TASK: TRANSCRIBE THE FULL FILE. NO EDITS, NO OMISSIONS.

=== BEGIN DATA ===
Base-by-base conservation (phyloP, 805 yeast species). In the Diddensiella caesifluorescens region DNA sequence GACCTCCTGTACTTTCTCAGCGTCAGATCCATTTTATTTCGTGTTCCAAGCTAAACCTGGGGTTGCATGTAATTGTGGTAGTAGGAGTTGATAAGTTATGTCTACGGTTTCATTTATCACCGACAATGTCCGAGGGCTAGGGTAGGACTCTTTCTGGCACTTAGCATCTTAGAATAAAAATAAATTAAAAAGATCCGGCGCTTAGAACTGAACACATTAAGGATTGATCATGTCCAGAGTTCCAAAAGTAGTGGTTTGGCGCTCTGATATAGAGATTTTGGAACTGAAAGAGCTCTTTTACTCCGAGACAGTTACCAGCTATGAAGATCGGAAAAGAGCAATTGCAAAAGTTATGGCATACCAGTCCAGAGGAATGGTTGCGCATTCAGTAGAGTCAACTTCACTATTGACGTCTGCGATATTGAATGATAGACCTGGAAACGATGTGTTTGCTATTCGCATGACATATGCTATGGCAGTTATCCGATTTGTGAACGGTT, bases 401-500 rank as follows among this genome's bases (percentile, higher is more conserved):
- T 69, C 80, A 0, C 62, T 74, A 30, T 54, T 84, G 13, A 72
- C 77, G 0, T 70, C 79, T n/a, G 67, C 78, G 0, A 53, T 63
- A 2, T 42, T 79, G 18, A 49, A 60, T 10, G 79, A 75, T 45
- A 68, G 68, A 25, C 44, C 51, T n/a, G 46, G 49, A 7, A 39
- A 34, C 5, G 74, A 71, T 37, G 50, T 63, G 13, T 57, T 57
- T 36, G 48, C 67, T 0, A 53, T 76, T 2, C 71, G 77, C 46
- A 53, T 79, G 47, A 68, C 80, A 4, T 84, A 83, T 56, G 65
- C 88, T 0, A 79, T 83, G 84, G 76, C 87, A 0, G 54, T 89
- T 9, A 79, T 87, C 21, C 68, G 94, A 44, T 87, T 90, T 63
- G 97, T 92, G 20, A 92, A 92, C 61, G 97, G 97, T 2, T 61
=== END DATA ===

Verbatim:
Base-by-base conservation (phyloP, 805 yeast species). In the Diddensiella caesifluorescens region DNA sequence GACCTCCTGTACTTTCTCAGCGTCAGATCCATTTTATTTCGTGTTCCAAGCTAAACCTGGGGTTGCATGTAATTGTGGTAGTAGGAGTTGATAAGTTATGTCTACGGTTTCATTTATCACCGACAATGTCCGAGGGCTAGGGTAGGACTCTTTCTGGCACTTAGCATCTTAGAATAAAAATAAATTAAAAAGATCCGGCGCTTAGAACTGAACACATTAAGGATTGATCATGTCCAGAGTTCCAAAAGTAGTGGTTTGGCGCTCTGATATAGAGATTTTGGAACTGAAAGAGCTCTTTTACTCCGAGACAGTTACCAGCTATGAAGATCGGAAAAGAGCAATTGCAAAAGTTATGGCATACCAGTCCAGAGGAATGGTTGCGCATTCAGTAGAGTCAACTTCACTATTGACGTCTGCGATATTGAATGATAGACCTGGAAACGATGTGTTTGCTATTCGCATGACATATGCTATGGCAGTTATCCGATTTGTGAACGGTT, bases 401-500 rank as follows among this genome's bases (percentile, higher is more conserved):
- T 69, C 80, A 0, C 62, T 74, A 30, T 54, T 84, G 13, A 72
- C 77, G 0, T 70, C 79, T n/a, G 67, C 78, G 0, A 53, T 63
- A 2, T 42, T 79, G 18, A 49, A 60, T 10, G 79, A 75, T 45
- A 68, G 68, A 25, C 44, C 51, T n/a, G 46, G 49, A 7, A 39
- A 34, C 5, G 74, A 71, T 37, G 50, T 63, G 13, T 57, T 57
- T 36, G 48, C 67, T 0, A 53, T 76, T 2, C 71, G 77, C 46
- A 53, T 79, G 47, A 68, C 80, A 4, T 84, A 83, T 56, G 65
- C 88, T 0, A 79, T 83, G 84, G 76, C 87, A 0, G 54, T 89
- T 9, A 79, T 87, C 21, C 68, G 94, A 44, T 87, T 90, T 63
- G 97, T 92, G 20, A 92, A 92, C 61, G 97, G 97, T 2, T 61